Bette and Joan, The Way It Should Have Been
The first pic is a publicity shot, for What Ever Happened to Baby Jane. But the second one, it just kills you, doesn’t it? This is the way it should have been, always, with Bette and Joan: Smart, tough, gorgeous, crazy-talented comrades in arms against the big bosses in Hollywood, who nickel-and-dimed them while they brought in millions and then dumped them when they hit their forties. (When they teamed in their fifties for Baby Jane, Jack Warner sneered, “No one will pay to see those two old broads act.”)
It’s believed that the Davis-Crawford feud started over Franchot Tone, of all people, whom either one of them could’ve taken in two falls out of three. In the midst of a painful divorce, Bette had become smitten with Tone while they made Dangerous—but he and Joan were already involved and would soon marry. If he were free, who knows? Maybe he and Bette would have had a fling, maybe not, and it probably would have fizzled, the way most Hollywood romances did. But Joan had snatched him away, and that was that—the blood hatred was on. And it fed on itself and festered, on both sides (though a bit moreso on Bette’s), for dismal decades.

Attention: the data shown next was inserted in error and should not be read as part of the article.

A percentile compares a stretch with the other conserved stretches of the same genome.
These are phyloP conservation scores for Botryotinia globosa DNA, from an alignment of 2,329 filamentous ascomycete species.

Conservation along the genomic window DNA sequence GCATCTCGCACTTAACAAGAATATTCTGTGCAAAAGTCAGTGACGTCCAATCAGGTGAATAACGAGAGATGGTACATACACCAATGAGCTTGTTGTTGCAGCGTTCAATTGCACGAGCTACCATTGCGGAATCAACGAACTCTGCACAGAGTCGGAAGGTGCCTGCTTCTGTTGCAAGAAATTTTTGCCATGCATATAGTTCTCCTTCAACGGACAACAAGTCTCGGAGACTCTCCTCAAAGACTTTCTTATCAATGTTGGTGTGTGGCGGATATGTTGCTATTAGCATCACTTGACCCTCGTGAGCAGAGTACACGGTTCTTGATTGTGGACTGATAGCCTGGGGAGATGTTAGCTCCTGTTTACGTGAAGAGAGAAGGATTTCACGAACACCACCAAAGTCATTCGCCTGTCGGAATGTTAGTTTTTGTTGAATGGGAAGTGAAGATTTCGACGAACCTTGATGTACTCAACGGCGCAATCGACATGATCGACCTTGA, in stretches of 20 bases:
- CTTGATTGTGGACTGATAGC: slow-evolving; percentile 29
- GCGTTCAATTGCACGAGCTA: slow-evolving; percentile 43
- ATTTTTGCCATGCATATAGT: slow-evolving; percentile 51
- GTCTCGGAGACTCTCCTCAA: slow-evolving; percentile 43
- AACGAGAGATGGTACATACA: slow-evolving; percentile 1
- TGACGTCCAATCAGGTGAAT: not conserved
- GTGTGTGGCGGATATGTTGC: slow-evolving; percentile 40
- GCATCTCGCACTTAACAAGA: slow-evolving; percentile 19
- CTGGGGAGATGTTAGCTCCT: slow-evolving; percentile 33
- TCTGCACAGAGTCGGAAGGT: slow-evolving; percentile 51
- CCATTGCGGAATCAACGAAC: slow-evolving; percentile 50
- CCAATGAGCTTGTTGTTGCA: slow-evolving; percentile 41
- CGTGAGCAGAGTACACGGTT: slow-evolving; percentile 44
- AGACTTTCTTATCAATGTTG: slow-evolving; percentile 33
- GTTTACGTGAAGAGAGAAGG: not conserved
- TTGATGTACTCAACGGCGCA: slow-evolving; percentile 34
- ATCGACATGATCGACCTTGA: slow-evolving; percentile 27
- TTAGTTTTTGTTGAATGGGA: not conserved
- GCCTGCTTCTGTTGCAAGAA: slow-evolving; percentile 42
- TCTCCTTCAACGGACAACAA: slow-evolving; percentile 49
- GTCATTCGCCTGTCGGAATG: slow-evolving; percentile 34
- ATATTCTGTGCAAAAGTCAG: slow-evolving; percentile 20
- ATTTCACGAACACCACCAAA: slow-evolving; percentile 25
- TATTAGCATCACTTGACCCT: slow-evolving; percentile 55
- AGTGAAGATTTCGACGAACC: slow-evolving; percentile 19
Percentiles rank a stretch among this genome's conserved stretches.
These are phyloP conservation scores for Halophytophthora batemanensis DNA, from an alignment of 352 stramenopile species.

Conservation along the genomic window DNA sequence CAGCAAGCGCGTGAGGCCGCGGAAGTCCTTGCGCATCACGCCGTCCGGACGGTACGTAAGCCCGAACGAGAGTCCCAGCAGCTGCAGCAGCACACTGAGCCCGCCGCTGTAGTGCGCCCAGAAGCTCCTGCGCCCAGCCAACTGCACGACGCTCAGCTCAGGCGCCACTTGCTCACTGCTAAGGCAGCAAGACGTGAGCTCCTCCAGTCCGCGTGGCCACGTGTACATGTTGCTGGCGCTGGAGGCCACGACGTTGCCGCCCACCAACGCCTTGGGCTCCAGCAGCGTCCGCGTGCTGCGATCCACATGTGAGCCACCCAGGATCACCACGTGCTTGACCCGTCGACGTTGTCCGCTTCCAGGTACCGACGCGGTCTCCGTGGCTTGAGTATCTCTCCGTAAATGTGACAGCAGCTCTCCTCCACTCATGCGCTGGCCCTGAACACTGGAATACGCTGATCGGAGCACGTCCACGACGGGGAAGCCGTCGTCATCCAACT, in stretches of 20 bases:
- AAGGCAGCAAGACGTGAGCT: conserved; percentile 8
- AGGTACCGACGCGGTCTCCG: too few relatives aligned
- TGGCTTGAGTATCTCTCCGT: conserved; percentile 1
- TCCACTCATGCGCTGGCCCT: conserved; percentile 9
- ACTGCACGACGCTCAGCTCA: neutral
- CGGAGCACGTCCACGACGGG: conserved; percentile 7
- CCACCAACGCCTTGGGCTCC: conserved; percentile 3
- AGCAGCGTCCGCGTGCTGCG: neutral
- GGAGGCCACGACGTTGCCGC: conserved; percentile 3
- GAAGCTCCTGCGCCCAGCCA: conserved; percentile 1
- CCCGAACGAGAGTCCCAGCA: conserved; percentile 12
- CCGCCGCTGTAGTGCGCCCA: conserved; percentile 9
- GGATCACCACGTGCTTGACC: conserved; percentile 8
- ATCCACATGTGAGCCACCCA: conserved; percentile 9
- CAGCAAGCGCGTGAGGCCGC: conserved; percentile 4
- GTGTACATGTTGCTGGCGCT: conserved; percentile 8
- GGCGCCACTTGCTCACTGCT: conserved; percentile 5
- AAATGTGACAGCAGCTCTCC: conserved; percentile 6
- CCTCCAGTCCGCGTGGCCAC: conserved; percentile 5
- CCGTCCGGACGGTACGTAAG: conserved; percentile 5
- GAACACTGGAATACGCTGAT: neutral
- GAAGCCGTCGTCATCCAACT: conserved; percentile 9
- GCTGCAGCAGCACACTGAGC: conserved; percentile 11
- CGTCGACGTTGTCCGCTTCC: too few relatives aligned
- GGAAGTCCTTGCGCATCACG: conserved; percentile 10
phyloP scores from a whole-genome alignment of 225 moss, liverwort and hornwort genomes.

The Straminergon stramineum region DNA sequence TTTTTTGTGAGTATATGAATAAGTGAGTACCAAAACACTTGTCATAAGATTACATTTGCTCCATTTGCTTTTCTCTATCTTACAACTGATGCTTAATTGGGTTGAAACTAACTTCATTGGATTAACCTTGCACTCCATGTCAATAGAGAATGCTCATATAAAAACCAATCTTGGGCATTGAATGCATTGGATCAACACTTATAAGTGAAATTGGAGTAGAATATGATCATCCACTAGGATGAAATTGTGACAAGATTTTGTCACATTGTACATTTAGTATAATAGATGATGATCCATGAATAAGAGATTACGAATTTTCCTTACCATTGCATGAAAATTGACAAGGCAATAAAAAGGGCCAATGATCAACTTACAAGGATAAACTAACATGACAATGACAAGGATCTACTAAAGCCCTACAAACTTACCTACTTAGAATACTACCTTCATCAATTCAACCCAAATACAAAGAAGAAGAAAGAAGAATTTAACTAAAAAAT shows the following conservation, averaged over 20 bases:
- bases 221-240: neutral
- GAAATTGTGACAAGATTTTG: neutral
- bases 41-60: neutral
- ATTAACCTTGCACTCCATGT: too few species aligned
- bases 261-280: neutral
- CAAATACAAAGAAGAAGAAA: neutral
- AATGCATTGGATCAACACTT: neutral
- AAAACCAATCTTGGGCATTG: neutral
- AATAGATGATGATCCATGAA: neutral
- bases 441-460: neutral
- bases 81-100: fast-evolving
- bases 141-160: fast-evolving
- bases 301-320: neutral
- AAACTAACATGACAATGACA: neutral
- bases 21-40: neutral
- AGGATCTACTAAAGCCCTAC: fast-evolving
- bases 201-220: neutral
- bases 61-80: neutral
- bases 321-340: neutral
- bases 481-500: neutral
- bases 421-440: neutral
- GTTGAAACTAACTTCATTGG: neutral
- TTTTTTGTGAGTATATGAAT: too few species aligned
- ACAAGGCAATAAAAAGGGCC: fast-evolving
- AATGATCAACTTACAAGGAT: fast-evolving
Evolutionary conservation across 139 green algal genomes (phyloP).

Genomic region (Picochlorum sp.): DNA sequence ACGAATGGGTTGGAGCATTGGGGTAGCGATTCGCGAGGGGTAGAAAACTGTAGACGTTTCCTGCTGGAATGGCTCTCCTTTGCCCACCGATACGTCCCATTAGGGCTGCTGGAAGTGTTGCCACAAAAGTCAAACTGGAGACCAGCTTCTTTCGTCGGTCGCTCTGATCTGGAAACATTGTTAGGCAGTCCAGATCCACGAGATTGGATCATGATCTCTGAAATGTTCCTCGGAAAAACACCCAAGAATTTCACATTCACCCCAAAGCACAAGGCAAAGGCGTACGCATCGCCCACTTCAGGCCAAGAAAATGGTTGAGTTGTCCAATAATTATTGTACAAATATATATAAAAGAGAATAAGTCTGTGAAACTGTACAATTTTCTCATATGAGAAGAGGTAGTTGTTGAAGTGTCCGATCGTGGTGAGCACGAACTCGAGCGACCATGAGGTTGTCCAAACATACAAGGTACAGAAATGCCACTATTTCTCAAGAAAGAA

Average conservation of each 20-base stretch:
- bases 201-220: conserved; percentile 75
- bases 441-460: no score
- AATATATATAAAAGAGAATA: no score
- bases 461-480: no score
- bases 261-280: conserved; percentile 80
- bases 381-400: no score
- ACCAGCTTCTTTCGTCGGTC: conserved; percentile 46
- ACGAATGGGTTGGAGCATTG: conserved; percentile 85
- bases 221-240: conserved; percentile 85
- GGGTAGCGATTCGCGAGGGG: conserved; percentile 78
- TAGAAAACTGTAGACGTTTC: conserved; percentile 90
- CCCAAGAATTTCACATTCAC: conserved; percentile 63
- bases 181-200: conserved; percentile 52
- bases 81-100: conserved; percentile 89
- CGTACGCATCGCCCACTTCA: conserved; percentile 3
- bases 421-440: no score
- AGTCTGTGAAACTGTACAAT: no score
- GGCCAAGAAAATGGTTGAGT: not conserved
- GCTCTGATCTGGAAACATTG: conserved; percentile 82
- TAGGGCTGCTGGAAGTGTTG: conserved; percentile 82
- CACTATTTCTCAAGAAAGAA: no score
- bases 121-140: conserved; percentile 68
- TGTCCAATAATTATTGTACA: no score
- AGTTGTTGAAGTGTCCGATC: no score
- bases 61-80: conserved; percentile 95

But boy, if they had joined forces, what a team they would have made. What a waste of their dazzling fire that they spent even a spark of it burning each other.